As is his habit, Aterballetto artistic director Amedeo Amodio looked to a literary source for inspiration for his new ballet. He settled on Robert Louis Stevenson's The Strange Case of Dr. Jekyll and Mr. Hyde because of its theme of the intimate struggle between Good and Evil for the rule of human souls. Amodio worked with a similar theme in his psychological staging of Coppelia when he devised a new scenario based upon E.T.A. Hoffmann's gothic novel Der Sandmann.
In Lo Strano Caso del Dottor Jekyll e del Signor Hyde Amodio does not relate Jekyll's terrible experience by following Stevenson's plot step by step; instead, he gives to pure dance, with all its metaphorical power, the difficult task of summarizing the atmosphere and the moral of the story.
Amodio emphasizes his conception of the novel by situating the dancers on a shadowy and foggy stage that suggests a surrealistic dream (the striking lights are by Claude Tissier). Jekyll (Orazio Caiti) and Hyde (Guy Poggioli) disport themselves there in spectacular ways: their bodies cling to each other in sculptural poses that recall Michelangelo, while intricate movement combinations and continuous alternations of relaxation and tension describe the doctor's two warring personalities.
The corps de ballet is used to amplify the principal couple. In fact, the ensemble repeats the sequences danced by the soloists with mind-numbing regularity. This repetition points to Amodio's true problem: the lack of a personal and original dance vocabulary does not allow him to support seventy minutes of choreography. So he stages scenes that differ in mood and style but lack any logical coherence. Moreover, Jekyll expresses his suddenly emerging brutality (to Ravel's La Valse) with steps much too reminiscent of Twyla Tharp, and an abstract sequence imitates William Forsythe in both steps and score as Amodio suggests the choreographer and composer Giuseppe Cali brings to mind Thom Willems.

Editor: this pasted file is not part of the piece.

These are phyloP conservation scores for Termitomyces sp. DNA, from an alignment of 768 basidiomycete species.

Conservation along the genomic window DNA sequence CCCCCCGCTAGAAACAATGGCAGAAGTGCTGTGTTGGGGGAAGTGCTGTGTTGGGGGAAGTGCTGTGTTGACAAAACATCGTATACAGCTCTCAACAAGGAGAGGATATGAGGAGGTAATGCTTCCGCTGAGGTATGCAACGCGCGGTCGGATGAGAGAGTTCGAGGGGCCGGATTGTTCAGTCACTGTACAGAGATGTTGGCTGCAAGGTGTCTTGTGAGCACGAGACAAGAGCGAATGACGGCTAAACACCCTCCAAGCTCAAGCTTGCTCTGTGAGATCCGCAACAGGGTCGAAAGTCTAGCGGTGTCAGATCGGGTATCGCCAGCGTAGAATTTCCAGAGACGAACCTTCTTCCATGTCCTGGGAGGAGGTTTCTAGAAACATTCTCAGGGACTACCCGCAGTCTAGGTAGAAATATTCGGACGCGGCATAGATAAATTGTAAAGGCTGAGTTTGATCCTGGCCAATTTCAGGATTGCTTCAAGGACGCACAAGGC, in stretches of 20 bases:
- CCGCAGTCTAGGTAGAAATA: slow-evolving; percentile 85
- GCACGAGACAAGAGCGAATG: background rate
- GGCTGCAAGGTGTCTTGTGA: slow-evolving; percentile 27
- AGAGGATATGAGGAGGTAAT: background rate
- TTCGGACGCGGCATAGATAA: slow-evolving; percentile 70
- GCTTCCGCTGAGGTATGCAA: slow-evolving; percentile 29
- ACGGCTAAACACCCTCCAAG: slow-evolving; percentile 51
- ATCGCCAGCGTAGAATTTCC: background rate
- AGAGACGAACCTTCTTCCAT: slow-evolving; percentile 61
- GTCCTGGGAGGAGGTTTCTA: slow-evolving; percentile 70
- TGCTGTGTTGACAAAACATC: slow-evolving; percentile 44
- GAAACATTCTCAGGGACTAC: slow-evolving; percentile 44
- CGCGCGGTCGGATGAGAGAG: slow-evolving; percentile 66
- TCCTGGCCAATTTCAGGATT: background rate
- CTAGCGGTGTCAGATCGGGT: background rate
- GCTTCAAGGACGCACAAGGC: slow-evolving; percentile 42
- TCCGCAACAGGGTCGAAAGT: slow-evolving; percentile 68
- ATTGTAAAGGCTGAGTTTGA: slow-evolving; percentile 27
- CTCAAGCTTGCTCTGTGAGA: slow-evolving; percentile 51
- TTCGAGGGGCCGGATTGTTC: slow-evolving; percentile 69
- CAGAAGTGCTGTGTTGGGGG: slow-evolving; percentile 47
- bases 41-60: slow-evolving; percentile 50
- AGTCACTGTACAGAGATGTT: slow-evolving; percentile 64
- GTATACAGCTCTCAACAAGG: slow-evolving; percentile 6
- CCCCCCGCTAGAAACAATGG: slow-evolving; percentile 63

Concentrating on Amodio's choreography is becoming a real danger to Aterballetto's artistic health. The company is losing its famous brilliance and performs increasingly with a sort of stolid discipline. Perhaps the dancers need to work with various choreographers in order to broaden their artistry. Turning the company into a pale surrogate of other international ensembles is surely of no interest to the Italian dance world, much of which is lively and clever.
RELATED ARTICLE: INT'L VIEW
Farmhands and landowners complete and cooperate in folk dances, harvest suppers, and courtship rituals. No, this is not the American Midwest of Rodeo or Oklahoma! but the English county of Wessex in Far from the Madding Crowd, David Bintley's adaption of Thomas Hardy's novel for the Birmingham Royal Ballet (Birmingham Hippodrome, February 22-March 2, 1996). Bintley has set out to create a quintessentially English three-act ballet, ripe with rural nostalgia, for the company he now directs. Hardy's nineteenth-century soap opera tells of high-spirited Bathsheba Everdene (Leticia Muller), who owns her own sheep farm, and her three suitors. naturally, she falls for the cad, Sergeant Francis troy (Wolfgand Stollwitzer), who has already impregnated her maidservant (Rachel Peppin), with fatal results. There are juicy roles for the leading characters and plenty of opportuities for the corps to dance at fairs and festivities, some of which cry out for the pruning shears. Narrative demands weigh the ballet down: it's La Gille Mal Gardee without the fizz.
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|Title Annotation:||Teatro Municipale Valli, Reggio Emilia, Italy|
|Article Type:||Dance Review|
|Date:||May 1, 1996|
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